By the (Advanced) Numbers: Playing Cards

Whichever team has a better result running the ball/and stopping the run figures to help decide Virginia Tech's road trip at Louisville.

Virginia Tech lost to Wake Forest on Saturday. Reaction from fans was swift and strong, and in my opinion pretty misguided. Two themes quickly emerged:

  1. Losing to Wake Forest was inconceivable to many fans and comparisons to the meltdown against Duke and/or the ODU loss were rampant. If you fall into the category, humor me for a moment while I attempt to lob out some perspective and reality that maybe you don't want to hear. Virginia Tech was a 28.5-point favorite against Old Dominion and a 10-point favorite against Wake Forest. Since 1980, 23% of 10-point favorites have lost the game outright. Hardly a shocking result, and laughable to include in the same conversation as a 28.5-point favorite that has lost less than 3% of games during the same time span.
  2. Every game seems to be a referendum on Justin Fuente now. Those that want to move on from Fuente put every loss entirely on him, and those that believe he is building something great find no blame at all on him. Of course the truth is somewhere in the middle. But in this loss, the mistakes were uncharacteristic for this team so it's difficult to put that on coaching. Hendon Hooker, who I'm not sure has thrown an interception in his life, threw three. One of the lesser penalized teams in college football gave up 112 yards, many on poor decisions that led to personal fouls and even an ejection. A field goal kicker who led the country in accuracy two weeks ago missed two. I certainly lean in the direction that Fuente is not on a trajectory to compete for conference championships, but blaming him for this loss feels lazy to me.

One more point on the loss before looking ahead to the next game: it wasn't as bad as it seemed. The Hokies outgained the Demon Deacons by 127 yards on a higher yard-per-play average. They converted more third downs (5/16 - 3/15). Virginia Tech gained 54.7% of available yards to Wake Forest's 50.7%. Make no mistake, however: a -3 turnover differential is very difficult to overcome, especially as two of them came after the team had driven 55 and 50 yards down the field and was in good position to score points. Further, most penalty yards are completely avoidable, and personal fouls are a really dumb way to let the other team move up the field. The Hokies shot themselves in the foot in a game that they otherwise would have won comfortably. It could also have been worse — three fumbles were all recovered by maroon and orange.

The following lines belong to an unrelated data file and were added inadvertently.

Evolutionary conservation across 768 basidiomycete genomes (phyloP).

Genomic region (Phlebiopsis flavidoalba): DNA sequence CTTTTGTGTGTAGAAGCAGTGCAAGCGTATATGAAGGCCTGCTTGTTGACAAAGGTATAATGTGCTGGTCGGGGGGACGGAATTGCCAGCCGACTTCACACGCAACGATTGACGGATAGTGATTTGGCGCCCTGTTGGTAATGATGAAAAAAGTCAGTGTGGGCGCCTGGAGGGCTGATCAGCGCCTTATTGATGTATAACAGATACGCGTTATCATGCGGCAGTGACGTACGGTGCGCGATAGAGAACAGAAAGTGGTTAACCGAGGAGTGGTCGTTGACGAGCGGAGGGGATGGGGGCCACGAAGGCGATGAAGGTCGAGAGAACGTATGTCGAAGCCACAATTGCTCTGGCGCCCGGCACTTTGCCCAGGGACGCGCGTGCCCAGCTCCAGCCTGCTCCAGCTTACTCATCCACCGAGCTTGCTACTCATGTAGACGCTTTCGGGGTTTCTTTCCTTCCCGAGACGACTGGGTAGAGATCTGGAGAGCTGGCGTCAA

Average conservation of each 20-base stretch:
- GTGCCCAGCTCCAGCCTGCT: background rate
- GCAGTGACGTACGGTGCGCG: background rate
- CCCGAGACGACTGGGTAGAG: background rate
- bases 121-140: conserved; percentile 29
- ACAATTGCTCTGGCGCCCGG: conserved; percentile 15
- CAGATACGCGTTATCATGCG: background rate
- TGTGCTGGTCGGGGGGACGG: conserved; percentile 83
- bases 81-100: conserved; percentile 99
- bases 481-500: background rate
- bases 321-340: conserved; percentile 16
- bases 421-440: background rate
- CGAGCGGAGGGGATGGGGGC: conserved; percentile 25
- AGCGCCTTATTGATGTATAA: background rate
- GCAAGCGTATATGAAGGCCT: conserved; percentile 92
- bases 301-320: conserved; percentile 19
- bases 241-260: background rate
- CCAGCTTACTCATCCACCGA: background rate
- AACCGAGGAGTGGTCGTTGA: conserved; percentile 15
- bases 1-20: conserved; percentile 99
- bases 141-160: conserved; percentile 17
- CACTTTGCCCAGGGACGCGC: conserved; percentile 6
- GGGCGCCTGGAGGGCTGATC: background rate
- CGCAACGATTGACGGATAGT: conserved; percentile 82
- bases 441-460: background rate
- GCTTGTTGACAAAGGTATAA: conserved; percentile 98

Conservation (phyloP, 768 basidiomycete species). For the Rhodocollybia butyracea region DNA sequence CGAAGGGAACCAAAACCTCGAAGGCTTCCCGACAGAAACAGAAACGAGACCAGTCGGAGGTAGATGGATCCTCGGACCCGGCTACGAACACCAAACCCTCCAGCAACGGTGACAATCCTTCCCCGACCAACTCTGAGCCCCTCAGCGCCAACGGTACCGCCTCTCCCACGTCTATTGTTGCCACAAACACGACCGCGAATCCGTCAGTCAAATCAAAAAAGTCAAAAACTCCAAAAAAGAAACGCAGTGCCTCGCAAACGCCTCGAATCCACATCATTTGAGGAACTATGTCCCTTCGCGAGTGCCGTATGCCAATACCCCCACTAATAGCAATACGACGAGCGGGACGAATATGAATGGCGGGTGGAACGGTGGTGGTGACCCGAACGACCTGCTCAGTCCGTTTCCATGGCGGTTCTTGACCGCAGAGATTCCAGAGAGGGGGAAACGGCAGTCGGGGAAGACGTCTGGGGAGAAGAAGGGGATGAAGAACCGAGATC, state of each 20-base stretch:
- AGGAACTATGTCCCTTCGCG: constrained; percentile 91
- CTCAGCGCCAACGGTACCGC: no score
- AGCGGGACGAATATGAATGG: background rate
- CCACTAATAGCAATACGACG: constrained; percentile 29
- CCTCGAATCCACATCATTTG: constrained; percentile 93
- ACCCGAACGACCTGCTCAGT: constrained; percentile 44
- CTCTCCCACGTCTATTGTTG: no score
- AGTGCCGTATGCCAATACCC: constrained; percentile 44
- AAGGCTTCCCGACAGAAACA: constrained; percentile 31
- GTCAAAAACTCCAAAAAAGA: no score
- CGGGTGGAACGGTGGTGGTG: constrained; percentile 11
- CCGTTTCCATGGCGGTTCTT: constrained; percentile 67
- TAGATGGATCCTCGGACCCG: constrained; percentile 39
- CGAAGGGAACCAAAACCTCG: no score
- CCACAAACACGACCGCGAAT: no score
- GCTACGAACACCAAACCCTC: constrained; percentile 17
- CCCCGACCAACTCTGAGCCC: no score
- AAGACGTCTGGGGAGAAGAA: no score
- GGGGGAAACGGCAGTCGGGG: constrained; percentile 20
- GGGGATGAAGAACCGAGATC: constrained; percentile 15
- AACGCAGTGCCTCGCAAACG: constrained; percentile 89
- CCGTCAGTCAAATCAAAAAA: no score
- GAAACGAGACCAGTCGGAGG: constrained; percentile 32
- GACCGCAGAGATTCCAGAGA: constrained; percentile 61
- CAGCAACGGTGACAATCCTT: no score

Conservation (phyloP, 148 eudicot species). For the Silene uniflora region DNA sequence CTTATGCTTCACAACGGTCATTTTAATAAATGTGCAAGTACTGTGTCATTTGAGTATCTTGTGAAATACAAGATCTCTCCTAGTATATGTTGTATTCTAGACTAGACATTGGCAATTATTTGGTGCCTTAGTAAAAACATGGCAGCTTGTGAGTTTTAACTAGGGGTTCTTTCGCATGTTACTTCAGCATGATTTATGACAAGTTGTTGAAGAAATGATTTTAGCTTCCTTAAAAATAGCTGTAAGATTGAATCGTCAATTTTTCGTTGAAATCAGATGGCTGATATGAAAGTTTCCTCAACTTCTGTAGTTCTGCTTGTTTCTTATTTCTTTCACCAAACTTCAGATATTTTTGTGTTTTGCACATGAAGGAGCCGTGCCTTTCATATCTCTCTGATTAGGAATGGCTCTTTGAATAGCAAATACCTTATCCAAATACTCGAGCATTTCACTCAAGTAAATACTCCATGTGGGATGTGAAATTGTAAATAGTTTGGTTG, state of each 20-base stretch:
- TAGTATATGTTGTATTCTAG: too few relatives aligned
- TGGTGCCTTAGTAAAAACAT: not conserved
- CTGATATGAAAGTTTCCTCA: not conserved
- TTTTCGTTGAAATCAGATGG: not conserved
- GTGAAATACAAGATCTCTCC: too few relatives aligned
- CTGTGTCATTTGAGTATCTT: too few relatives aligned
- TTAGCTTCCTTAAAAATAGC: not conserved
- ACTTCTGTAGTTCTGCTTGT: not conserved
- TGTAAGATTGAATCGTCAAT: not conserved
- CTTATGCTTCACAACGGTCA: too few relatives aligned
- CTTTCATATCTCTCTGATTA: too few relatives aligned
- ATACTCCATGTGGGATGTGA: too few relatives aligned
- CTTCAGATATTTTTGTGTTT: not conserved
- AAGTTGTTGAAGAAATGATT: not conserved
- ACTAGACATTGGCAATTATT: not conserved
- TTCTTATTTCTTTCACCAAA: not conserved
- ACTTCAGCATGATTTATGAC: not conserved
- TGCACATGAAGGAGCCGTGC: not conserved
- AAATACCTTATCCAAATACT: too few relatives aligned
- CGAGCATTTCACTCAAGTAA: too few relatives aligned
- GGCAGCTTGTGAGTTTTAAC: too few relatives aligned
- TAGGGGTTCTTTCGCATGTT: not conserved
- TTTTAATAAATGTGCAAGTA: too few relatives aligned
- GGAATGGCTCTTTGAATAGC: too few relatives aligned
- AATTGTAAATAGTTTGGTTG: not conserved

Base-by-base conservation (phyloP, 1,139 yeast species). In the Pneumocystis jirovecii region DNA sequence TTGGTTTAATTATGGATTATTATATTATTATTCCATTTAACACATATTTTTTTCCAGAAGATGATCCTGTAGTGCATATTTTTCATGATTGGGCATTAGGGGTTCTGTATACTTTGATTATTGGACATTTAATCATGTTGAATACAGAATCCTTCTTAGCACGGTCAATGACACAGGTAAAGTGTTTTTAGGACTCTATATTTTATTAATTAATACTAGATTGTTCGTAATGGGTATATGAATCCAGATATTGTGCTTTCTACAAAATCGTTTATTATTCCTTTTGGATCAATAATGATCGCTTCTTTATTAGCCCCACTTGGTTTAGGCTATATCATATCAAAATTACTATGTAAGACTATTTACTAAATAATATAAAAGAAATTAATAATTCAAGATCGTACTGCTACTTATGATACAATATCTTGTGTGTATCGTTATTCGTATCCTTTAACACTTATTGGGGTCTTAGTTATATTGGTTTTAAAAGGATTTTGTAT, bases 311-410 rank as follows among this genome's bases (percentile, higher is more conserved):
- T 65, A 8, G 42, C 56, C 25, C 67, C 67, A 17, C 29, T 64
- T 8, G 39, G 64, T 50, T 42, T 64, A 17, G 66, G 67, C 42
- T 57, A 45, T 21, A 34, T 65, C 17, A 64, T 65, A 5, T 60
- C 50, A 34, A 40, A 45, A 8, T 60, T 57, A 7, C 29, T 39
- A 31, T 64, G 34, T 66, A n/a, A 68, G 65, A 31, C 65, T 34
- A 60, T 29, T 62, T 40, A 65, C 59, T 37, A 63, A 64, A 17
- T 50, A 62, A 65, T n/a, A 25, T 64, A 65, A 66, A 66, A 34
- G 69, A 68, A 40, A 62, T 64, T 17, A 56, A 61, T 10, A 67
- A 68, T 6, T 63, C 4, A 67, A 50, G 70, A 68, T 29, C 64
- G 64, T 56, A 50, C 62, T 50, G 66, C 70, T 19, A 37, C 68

Time to pick those heads up, Hokies, and turn attention to the next slight underdog on the schedule, Louisville. The Cardinals are on an interesting run in October, having first been embarrassed 27-46 by Georgia Tech only to play a surprisingly tight contest against Notre Dame — a 7-12 loss — and then a convincing win against Florida State last week by a margin of 48-16.

So what to make of those results?

Final scores often hide what the underlying performances were really like, so has Louisville turned a corner and is a team to be feared? Or was the poor showing against Georgia Tech a better sign of what to expect?

Brian Fremeau's game splits shows the percentage of available yards gained by each team. And In Louisville's case, the results are pretty telling for a couple of these. Against the Yellow Jackets the Cardinals gained 52.2% of available yards to the opponent's 57.4%. A difference to be sure, but not as big of one as would be expected in a 27-46 loss...Louisville actually outgained Georgia Tech, but three turnovers sunk the ship (sound familiar?). And Notre Dame thoroughly dominated in this measure, 62.3% to 40.2%. The Irish only had 7 offensive drives, one of which ran the clock out and another in which they failed to convert a 4th down on Louisville's 13-yard-line.